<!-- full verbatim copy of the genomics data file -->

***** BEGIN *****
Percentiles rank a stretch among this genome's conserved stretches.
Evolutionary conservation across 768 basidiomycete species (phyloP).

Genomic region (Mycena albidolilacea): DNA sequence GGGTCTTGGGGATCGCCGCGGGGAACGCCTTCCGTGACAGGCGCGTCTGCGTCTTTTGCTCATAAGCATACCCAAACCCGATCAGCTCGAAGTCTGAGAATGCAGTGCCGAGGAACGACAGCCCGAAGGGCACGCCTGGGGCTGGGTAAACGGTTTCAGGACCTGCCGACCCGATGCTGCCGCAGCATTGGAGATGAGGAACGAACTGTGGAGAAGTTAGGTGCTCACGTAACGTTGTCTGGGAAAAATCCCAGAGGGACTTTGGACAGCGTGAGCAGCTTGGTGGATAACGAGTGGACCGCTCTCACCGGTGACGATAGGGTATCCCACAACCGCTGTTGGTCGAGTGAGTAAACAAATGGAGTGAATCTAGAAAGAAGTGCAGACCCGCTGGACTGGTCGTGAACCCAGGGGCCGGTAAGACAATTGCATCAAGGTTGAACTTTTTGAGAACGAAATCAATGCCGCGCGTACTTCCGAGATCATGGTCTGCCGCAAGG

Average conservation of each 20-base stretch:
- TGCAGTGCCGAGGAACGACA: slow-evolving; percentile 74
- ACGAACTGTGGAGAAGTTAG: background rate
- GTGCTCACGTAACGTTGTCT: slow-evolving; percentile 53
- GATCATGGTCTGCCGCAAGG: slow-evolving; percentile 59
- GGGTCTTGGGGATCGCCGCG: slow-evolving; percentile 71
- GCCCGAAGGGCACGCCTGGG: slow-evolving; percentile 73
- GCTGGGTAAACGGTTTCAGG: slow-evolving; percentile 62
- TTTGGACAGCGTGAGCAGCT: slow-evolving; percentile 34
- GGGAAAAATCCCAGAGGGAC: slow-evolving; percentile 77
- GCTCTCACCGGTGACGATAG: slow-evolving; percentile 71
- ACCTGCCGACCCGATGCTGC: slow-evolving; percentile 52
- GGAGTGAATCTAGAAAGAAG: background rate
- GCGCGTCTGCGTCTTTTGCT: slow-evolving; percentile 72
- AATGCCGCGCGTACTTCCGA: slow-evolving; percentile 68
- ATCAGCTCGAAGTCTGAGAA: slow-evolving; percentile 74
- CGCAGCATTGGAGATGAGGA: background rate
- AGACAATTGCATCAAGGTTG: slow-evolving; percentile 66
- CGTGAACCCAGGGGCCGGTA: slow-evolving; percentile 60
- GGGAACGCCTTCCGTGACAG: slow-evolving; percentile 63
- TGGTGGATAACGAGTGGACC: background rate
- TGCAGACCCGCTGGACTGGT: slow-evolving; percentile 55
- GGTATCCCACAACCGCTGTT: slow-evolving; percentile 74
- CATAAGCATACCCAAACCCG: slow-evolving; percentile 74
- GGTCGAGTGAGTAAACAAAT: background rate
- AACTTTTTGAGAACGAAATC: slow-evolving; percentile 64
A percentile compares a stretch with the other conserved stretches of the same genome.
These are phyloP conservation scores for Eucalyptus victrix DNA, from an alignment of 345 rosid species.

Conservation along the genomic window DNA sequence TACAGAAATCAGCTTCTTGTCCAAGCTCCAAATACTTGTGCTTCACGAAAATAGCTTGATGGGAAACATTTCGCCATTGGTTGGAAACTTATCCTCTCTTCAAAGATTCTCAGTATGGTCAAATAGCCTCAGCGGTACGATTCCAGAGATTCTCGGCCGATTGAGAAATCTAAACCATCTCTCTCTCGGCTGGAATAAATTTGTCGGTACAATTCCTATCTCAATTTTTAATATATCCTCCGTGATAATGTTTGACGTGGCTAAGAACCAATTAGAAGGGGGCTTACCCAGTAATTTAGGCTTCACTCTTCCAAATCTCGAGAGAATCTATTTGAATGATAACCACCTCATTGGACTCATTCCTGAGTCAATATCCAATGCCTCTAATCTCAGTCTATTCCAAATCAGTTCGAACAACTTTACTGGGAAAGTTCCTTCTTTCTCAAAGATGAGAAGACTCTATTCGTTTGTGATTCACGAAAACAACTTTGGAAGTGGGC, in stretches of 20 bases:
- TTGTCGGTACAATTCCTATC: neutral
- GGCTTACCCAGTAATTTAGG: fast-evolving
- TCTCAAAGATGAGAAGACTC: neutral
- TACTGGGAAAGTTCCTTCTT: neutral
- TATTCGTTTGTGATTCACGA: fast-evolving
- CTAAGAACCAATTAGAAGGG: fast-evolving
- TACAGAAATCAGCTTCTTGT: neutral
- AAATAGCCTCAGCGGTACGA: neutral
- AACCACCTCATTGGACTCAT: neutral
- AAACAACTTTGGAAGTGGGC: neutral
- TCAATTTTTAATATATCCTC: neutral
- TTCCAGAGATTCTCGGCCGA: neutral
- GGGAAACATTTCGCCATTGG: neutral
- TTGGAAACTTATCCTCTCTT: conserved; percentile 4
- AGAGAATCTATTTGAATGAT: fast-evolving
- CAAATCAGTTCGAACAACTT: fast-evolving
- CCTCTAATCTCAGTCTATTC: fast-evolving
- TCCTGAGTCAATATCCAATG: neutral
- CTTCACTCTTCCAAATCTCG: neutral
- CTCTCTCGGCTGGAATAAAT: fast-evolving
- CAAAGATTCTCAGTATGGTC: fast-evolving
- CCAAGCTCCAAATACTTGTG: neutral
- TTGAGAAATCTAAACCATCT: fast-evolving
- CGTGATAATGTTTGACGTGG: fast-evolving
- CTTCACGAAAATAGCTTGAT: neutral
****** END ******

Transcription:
Percentiles rank a stretch among this genome's conserved stretches.
Evolutionary conservation across 768 basidiomycete species (phyloP).

Genomic region (Mycena albidolilacea): DNA sequence GGGTCTTGGGGATCGCCGCGGGGAACGCCTTCCGTGACAGGCGCGTCTGCGTCTTTTGCTCATAAGCATACCCAAACCCGATCAGCTCGAAGTCTGAGAATGCAGTGCCGAGGAACGACAGCCCGAAGGGCACGCCTGGGGCTGGGTAAACGGTTTCAGGACCTGCCGACCCGATGCTGCCGCAGCATTGGAGATGAGGAACGAACTGTGGAGAAGTTAGGTGCTCACGTAACGTTGTCTGGGAAAAATCCCAGAGGGACTTTGGACAGCGTGAGCAGCTTGGTGGATAACGAGTGGACCGCTCTCACCGGTGACGATAGGGTATCCCACAACCGCTGTTGGTCGAGTGAGTAAACAAATGGAGTGAATCTAGAAAGAAGTGCAGACCCGCTGGACTGGTCGTGAACCCAGGGGCCGGTAAGACAATTGCATCAAGGTTGAACTTTTTGAGAACGAAATCAATGCCGCGCGTACTTCCGAGATCATGGTCTGCCGCAAGG

Average conservation of each 20-base stretch:
- TGCAGTGCCGAGGAACGACA: slow-evolving; percentile 74
- ACGAACTGTGGAGAAGTTAG: background rate
- GTGCTCACGTAACGTTGTCT: slow-evolving; percentile 53
- GATCATGGTCTGCCGCAAGG: slow-evolving; percentile 59
- GGGTCTTGGGGATCGCCGCG: slow-evolving; percentile 71
- GCCCGAAGGGCACGCCTGGG: slow-evolving; percentile 73
- GCTGGGTAAACGGTTTCAGG: slow-evolving; percentile 62
- TTTGGACAGCGTGAGCAGCT: slow-evolving; percentile 34
- GGGAAAAATCCCAGAGGGAC: slow-evolving; percentile 77
- GCTCTCACCGGTGACGATAG: slow-evolving; percentile 71
- ACCTGCCGACCCGATGCTGC: slow-evolving; percentile 52
- GGAGTGAATCTAGAAAGAAG: background rate
- GCGCGTCTGCGTCTTTTGCT: slow-evolving; percentile 72
- AATGCCGCGCGTACTTCCGA: slow-evolving; percentile 68
- ATCAGCTCGAAGTCTGAGAA: slow-evolving; percentile 74
- CGCAGCATTGGAGATGAGGA: background rate
- AGACAATTGCATCAAGGTTG: slow-evolving; percentile 66
- CGTGAACCCAGGGGCCGGTA: slow-evolving; percentile 60
- GGGAACGCCTTCCGTGACAG: slow-evolving; percentile 63
- TGGTGGATAACGAGTGGACC: background rate
- TGCAGACCCGCTGGACTGGT: slow-evolving; percentile 55
- GGTATCCCACAACCGCTGTT: slow-evolving; percentile 74
- CATAAGCATACCCAAACCCG: slow-evolving; percentile 74
- GGTCGAGTGAGTAAACAAAT: background rate
- AACTTTTTGAGAACGAAATC: slow-evolving; percentile 64
A percentile compares a stretch with the other conserved stretches of the same genome.
These are phyloP conservation scores for Eucalyptus victrix DNA, from an alignment of 345 rosid species.

Conservation along the genomic window DNA sequence TACAGAAATCAGCTTCTTGTCCAAGCTCCAAATACTTGTGCTTCACGAAAATAGCTTGATGGGAAACATTTCGCCATTGGTTGGAAACTTATCCTCTCTTCAAAGATTCTCAGTATGGTCAAATAGCCTCAGCGGTACGATTCCAGAGATTCTCGGCCGATTGAGAAATCTAAACCATCTCTCTCTCGGCTGGAATAAATTTGTCGGTACAATTCCTATCTCAATTTTTAATATATCCTCCGTGATAATGTTTGACGTGGCTAAGAACCAATTAGAAGGGGGCTTACCCAGTAATTTAGGCTTCACTCTTCCAAATCTCGAGAGAATCTATTTGAATGATAACCACCTCATTGGACTCATTCCTGAGTCAATATCCAATGCCTCTAATCTCAGTCTATTCCAAATCAGTTCGAACAACTTTACTGGGAAAGTTCCTTCTTTCTCAAAGATGAGAAGACTCTATTCGTTTGTGATTCACGAAAACAACTTTGGAAGTGGGC, in stretches of 20 bases:
- TTGTCGGTACAATTCCTATC: neutral
- GGCTTACCCAGTAATTTAGG: fast-evolving
- TCTCAAAGATGAGAAGACTC: neutral
- TACTGGGAAAGTTCCTTCTT: neutral
- TATTCGTTTGTGATTCACGA: fast-evolving
- CTAAGAACCAATTAGAAGGG: fast-evolving
- TACAGAAATCAGCTTCTTGT: neutral
- AAATAGCCTCAGCGGTACGA: neutral
- AACCACCTCATTGGACTCAT: neutral
- AAACAACTTTGGAAGTGGGC: neutral
- TCAATTTTTAATATATCCTC: neutral
- TTCCAGAGATTCTCGGCCGA: neutral
- GGGAAACATTTCGCCATTGG: neutral
- TTGGAAACTTATCCTCTCTT: conserved; percentile 4
- AGAGAATCTATTTGAATGAT: fast-evolving
- CAAATCAGTTCGAACAACTT: fast-evolving
- CCTCTAATCTCAGTCTATTC: fast-evolving
- TCCTGAGTCAATATCCAATG: neutral
- CTTCACTCTTCCAAATCTCG: neutral
- CTCTCTCGGCTGGAATAAAT: fast-evolving
- CAAAGATTCTCAGTATGGTC: fast-evolving
- CCAAGCTCCAAATACTTGTG: neutral
- TTGAGAAATCTAAACCATCT: fast-evolving
- CGTGATAATGTTTGACGTGG: fast-evolving
- CTTCACGAAAATAGCTTGAT: neutral